Governments will “repress” the financial system, jumping to the front of the credit queue and leaving everyone else behind
While there’s been plenty of discussion about reducing excessive government debt, less attention has been paid to the alternative of living with it. Yet, with neither decent economic growth nor coherent fiscal consolidation plans, governments will have to find ways of rigging the financial system to suit themselves, even if there is a cost to the economy as a whole.
Financial repression results from policies which allow governments to fund their borrowing through imposing costs on others. Financial regulations can be used to force financial institutions to lend more to government and, hence, less to others – domestically and abroad – through, say, higher liquidity requirements. Quantitative easing allows government to escape the disciplines associated with market forces by pushing bond yields down to low levels even when fiscal policy is out of control. Real interest rates end up too low – even negative – and savers are penalised.
Financial repression seemed to work for the Western world in the 1950s and 1960s, a period of rapid government debt reduction. This, however, was more a happy coincidence: debt fell rapidly for other reasons, allowing economies to shrug off the effects of repression. Today, however, repression is only likely to starve the private sector of funds. Higher credit spreads, soporific credit growth, longer credit queues and arbitrary credit decisions are all potential symptoms of repression. While it’s convenient for governments to claim that, with low bond yields, their fiscal plans are on track, the absence of appropriate consolidation imposes costs on the broader economy. Those costs will only rise as timorous governments become ever-more dependent on repression to fund their fiscal excesses.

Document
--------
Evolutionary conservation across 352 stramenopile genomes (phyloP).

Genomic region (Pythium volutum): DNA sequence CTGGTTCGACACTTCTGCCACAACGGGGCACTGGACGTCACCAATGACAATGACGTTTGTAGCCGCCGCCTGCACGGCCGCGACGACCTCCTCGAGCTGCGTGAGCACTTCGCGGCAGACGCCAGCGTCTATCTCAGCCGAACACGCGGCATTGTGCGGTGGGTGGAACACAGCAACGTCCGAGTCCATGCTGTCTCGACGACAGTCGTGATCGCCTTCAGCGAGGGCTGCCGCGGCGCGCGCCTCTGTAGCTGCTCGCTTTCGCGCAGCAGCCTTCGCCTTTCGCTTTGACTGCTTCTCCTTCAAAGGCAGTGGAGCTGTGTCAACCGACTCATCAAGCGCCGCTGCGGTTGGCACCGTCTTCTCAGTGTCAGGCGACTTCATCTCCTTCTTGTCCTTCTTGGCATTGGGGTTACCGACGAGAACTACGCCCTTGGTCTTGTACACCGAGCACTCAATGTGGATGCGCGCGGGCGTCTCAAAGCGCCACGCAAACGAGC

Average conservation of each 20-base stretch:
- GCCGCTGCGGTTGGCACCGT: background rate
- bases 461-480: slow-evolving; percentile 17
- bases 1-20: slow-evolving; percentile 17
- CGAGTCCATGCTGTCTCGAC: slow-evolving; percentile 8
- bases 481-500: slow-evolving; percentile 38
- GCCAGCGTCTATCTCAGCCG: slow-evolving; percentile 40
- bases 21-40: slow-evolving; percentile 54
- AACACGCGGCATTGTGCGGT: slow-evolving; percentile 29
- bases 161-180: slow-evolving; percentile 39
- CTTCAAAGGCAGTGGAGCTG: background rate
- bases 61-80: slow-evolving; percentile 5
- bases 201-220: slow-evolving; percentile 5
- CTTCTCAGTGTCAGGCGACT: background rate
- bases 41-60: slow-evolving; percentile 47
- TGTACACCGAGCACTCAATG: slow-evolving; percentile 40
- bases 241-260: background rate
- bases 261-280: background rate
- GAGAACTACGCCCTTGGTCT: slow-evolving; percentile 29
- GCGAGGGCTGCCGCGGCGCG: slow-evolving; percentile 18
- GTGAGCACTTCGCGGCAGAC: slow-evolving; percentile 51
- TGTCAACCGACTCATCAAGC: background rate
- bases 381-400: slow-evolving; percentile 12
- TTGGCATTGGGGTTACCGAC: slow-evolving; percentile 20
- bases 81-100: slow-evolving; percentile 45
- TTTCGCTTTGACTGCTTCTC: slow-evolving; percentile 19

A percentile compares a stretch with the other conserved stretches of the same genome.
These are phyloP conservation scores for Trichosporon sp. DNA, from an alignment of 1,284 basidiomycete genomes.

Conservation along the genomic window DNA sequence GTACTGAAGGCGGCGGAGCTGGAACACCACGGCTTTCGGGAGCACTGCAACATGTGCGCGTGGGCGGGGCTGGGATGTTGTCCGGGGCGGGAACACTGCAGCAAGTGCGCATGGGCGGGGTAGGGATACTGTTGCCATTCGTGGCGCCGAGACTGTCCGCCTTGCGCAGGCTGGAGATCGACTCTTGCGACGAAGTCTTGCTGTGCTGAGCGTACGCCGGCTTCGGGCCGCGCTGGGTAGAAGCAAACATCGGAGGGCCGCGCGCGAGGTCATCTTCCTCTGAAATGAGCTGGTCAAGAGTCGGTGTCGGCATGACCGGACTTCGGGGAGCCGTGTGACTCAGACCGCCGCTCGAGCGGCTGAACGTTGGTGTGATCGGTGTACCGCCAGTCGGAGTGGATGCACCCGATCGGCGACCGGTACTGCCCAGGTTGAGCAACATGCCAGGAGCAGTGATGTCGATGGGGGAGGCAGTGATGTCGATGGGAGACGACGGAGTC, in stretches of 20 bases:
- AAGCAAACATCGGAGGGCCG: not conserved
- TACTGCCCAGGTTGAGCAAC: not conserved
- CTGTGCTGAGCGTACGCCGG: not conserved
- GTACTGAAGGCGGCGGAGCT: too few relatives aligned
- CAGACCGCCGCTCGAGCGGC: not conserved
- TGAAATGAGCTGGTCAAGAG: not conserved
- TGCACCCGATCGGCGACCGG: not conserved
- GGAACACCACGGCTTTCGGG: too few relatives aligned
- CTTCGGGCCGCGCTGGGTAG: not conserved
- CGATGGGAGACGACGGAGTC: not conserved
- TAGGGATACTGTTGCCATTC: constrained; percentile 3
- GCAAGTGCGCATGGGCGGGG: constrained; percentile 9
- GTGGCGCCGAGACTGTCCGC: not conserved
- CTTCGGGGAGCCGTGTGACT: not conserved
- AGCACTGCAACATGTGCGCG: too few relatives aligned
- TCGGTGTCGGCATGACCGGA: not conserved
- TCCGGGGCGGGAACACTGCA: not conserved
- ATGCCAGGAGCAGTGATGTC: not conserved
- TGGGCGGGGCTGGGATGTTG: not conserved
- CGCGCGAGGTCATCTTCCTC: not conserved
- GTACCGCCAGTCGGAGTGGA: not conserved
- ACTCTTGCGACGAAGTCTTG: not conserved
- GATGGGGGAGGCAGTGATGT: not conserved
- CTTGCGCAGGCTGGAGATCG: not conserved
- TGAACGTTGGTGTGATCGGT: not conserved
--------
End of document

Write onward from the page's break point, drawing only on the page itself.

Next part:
As expected, Vodafone has launched an agreed takeover bid for Cable & Wireless Worldwide which values the
company at £1,044m. The offer price is 38p per CWW Share, a 92% premium over the closing price on 10/2/12, the
day before Vodafone signalled its interest. This price is final and should not be increased. Shareholders
representing around 18.6% of CWW shares have signed an irrevocable undertaking or letter of intent to vote in
favour of the offer. The completion of the offer is expected in Q3.
Cable & Wireless is providing fixed-line services to the UK government and major corporations, which Vodafone
could use to relieve congestion in already-strained wireless networks. C&Ws Worldwide has been hit hard since its
spin-off from Cable & Wireless Communications nearly two years ago. The company has issued three profit
warnings, blaming Britain’s austerity budget for its financial woes. So the company is currently not expensive.
However, we believe this potential acquisition is a good opportunity, but not … strategic.
C&W Worldwide’s shares have fallen around 75% over two years while the company has also issued several profit
warnings. The speed of decline in traditional voice had increased and the pricing pressure on data connectivity
continued to be a feature in both the UK and internationally. The increasing customer appetite for more complex
solutions did not offset the margin loss from traditional voice.
So, before the announcement of Vodafone’s interest in the company, the share price followed a negative trend. This
offer is quite a good opportunity for shareholders.
Vodafone has stressed that the deal is commercially-led, enhancing its
market position in UK Enterprise and underpinned by the cost and capex
synergies by making use of CWW’s fibre network for mobile backhaul
and its international network for carrying Vodafone’s international traffic.
The deal is seen as accretive for both earnings and free cashflow post
synergies but pre integration costs. This assertion is less convincing
without the application of the tax losses and implies a rapid cost
restructuring process on deal completion (expected late summer).
Overall, we see the deal as an opportunistic move to secure a key asset
in the UK Enterprise market at a reasonable valuation. We expect tax
efficiencies to emerge in the medium term. The deal is consistent with
Vodafone making more of its differentiated position in Enterprise
generally, where it sees strong growth potential in the market for unified
communications. We see potential for similar acquisitions in other
markets in Europe, particularly as regulators do not appear supportive
for intra-market consolidation between mobile operators at this stage.
The complication in the UK is that this deal may force BT Group in the
arms of another mobile provider for its MVNO contract and draw BT out
as a more aggressive competitor in UK mobile over time.